Although I am specifically looking at representations of neoliberal white masculinities, I do not want to couch all of my analysis within the concept of hegemonic masculinity because it receives much scholarly criticism. Yet, as Connell and Messerschmidt state, "the pattern of embodiment involved in hegemony has not been convincingly theorized."16 They advocate for a continued interrogation and reconceptualization of hegemonic masculinity particularly through the significance of embodiment and its relationship to social context. Dance scholars welcome this call to arms (pardon the pun). Connell declares that in order to "understand embodiment and hegemony, we need to understand that bodies are both objects of social practice and agents in social practice."17 As both objects and agents, they respond to and resist institutional, economic, political, and social relations. Sometimes this response synchronizes well with the rhythms of life; other times it moves awkwardly out of time, out of synch, creating moments of tension, control, chaos, release and, for our purposes, spasms. In the case of hetero-masculinity and the white male bodies in the following analysis, the corporeal negotiations of the spasm, in other words, being in control and in synch versus displaying an apparent loss of control, becomes an identifying factor. Overall, my analysis marks a way to invite further interrogations about the relationship between corporeality, the corporeal discomforts of semiocapitalism, and how dance in music video often becomes a rich site for such discourses.

Up in Arms: Talking Heads, "Once in a Lifetime" (1981)

David Byrne appears to be stuck on an imaginary Ferris wheel that he himself must operate in the first images of the video for "Once in a Lifetime" directed by choreographer Toni Basil. It is as if this wheel represents the daily grind of the capitalist workplace, or, more precisely, serves as a metaphor for the labor all bodies must endure in order to maintain their gendered corporeality. Byrne exhales deeply, his cheeks expand outwards to demonstrate the laborious nature of his task. After what seems like the last circulation of his ride on this unseen wheel, Byrne jerkily stops and stands to face the camera. His body lies framed in mid-shot from his waist upwards. One hand rests below his sternum, while the other arm bends at the elbow in mid-air as if getting ready to swear to an oath.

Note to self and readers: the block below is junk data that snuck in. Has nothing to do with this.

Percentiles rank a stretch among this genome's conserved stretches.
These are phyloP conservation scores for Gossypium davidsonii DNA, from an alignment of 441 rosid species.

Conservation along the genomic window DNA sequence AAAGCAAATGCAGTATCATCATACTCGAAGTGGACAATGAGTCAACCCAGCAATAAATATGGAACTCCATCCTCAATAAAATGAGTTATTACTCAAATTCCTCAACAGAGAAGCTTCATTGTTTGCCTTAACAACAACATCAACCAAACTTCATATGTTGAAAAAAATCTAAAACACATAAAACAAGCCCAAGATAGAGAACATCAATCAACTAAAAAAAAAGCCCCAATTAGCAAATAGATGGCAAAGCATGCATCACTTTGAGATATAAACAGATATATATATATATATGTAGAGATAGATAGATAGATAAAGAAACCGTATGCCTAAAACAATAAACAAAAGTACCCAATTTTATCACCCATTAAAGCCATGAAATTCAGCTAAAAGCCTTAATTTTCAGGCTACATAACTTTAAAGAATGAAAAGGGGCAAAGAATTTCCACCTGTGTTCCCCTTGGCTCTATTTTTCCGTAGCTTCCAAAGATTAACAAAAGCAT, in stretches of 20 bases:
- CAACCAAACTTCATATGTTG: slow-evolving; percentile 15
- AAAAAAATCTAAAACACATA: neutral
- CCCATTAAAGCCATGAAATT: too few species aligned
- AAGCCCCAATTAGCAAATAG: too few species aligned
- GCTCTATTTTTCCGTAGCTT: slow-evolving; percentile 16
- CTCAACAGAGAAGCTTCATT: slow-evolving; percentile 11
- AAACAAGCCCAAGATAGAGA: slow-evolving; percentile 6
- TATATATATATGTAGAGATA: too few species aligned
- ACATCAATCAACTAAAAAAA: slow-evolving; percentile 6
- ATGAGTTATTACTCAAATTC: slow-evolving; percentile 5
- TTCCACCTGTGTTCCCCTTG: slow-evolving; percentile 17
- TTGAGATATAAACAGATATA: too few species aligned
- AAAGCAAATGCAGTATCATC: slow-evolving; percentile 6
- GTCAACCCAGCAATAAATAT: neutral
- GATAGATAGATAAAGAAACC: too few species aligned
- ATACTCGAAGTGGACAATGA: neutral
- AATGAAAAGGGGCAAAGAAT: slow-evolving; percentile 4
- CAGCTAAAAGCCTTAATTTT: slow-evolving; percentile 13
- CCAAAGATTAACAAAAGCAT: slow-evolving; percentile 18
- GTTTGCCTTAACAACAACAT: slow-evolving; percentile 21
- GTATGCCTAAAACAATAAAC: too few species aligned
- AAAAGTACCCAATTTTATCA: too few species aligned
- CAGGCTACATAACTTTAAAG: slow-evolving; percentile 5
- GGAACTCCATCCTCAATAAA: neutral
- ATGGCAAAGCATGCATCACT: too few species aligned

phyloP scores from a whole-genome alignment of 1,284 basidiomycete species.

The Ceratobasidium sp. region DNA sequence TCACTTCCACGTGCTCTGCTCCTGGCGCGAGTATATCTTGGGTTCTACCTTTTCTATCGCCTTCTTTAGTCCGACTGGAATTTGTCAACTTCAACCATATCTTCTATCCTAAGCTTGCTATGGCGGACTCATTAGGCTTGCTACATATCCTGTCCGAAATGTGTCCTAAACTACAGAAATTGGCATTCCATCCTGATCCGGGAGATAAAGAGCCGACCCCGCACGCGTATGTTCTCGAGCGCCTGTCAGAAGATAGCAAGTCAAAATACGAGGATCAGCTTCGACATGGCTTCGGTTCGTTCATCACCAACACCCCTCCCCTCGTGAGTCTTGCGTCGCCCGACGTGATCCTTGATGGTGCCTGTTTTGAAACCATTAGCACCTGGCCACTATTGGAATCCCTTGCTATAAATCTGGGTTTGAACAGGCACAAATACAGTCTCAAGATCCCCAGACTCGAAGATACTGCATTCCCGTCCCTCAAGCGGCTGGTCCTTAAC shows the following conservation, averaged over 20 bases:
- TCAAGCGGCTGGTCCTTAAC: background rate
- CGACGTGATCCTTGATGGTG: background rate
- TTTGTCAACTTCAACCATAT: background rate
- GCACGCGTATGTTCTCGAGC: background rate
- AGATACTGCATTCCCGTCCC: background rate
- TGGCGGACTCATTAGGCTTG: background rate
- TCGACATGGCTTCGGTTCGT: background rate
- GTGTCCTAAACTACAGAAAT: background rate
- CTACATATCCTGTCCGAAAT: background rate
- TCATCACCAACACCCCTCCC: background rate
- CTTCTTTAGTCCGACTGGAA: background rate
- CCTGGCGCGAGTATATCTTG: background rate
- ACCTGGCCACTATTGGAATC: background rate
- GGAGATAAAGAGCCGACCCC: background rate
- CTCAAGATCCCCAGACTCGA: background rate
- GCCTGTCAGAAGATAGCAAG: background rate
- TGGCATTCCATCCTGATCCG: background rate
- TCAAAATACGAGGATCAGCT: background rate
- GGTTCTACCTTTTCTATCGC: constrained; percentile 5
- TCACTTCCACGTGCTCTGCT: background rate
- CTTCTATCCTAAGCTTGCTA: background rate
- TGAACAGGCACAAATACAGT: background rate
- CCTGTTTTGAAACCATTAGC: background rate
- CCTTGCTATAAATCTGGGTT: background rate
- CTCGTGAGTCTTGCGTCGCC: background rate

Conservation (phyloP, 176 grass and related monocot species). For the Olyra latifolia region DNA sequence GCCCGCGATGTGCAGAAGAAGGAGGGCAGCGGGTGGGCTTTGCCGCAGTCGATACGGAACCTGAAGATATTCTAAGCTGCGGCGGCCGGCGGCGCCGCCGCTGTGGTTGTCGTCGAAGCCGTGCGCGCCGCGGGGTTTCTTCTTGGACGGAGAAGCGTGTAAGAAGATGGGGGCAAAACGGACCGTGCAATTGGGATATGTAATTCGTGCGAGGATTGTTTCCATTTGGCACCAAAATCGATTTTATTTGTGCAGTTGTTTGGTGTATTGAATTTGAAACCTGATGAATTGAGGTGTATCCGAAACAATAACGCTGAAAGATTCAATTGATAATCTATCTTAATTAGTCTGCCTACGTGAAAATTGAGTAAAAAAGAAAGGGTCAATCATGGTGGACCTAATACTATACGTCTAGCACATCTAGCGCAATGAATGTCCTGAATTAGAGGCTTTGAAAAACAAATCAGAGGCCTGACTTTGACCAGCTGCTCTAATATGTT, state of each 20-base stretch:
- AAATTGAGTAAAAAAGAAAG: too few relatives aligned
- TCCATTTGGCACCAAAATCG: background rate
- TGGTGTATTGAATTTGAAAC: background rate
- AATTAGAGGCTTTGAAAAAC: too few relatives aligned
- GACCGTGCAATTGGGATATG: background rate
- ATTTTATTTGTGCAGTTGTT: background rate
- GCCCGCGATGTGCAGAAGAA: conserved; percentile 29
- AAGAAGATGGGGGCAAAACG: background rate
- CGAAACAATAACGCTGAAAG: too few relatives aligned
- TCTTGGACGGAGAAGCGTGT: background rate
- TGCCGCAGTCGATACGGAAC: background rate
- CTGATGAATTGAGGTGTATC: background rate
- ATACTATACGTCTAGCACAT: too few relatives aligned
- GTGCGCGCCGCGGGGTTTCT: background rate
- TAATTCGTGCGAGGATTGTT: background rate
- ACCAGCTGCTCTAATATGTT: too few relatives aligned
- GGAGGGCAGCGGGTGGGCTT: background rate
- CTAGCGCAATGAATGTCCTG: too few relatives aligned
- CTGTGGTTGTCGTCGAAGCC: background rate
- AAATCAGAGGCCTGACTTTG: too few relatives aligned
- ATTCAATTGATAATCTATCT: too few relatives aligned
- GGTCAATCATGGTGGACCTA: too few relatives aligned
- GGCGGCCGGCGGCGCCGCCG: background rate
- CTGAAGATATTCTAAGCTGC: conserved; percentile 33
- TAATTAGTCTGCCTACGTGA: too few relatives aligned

Screenshot, "Once in a Lifetime." Byrne begins his choreography with the proselytizer pose.

Screenshot, "Once in a Lifetime." Byrne begins his choreography with the proselytizer pose.

Dressed in a tan suit, bowtie, and glasses, Byrne could also be a great proselytizer, preparing to invite novices into his world of ideas. Austerlitz describes Byrne's appearance in this video as "part televangelist, part limbo dancer, and part children's show host, all bathed in the flop sweat of nerdy exertion."18 It is the sweat that interests me here. The labor of dancing, of having to follow a piece of choreography, might be alien to his body since Byrne is a singer/songwriter/musician, not a dancer. Yet, why draw attention to his sweat? His heavy breathing and sweaty brow instantiate the framework of the spasm, since "semiocapital arouses and mobilizes expression up to the point of a hyper-expressivity."19 He appears over-exerted, over-exaggerated and over-worked, and the video has only just begun. Although semiocapitalism was arguably at its inception at the time of the filming, Byrne's character struggles with demands imposed on his body by the choreography and the narrative of the song's lyrics. The lyrics attest to an existential dissatisfaction he faces once he possesses material goods (e.g., beautiful automobile, beautiful house, beautiful wife) that exist as criteria for success within semiocapitalism. The emotional, physical, and cognitive labor required to 'succeed' literally trickles down from Byrne's brow as sweat. His inability to consistently stay within the ordered progression of neoliberal time (as evidenced by the constant self-reflexive questioning of the lyrics) creates small spasms, moments that demonstrate a loss of control and, perhaps worse, a total failure in executing the 'right' kind of corporeality –white, hyper-masculine, and economically viable—for neoliberalism. In this historical moment the 'right' kind of body was the "hard body"20 manufactured by the Ronald Reagan ideology.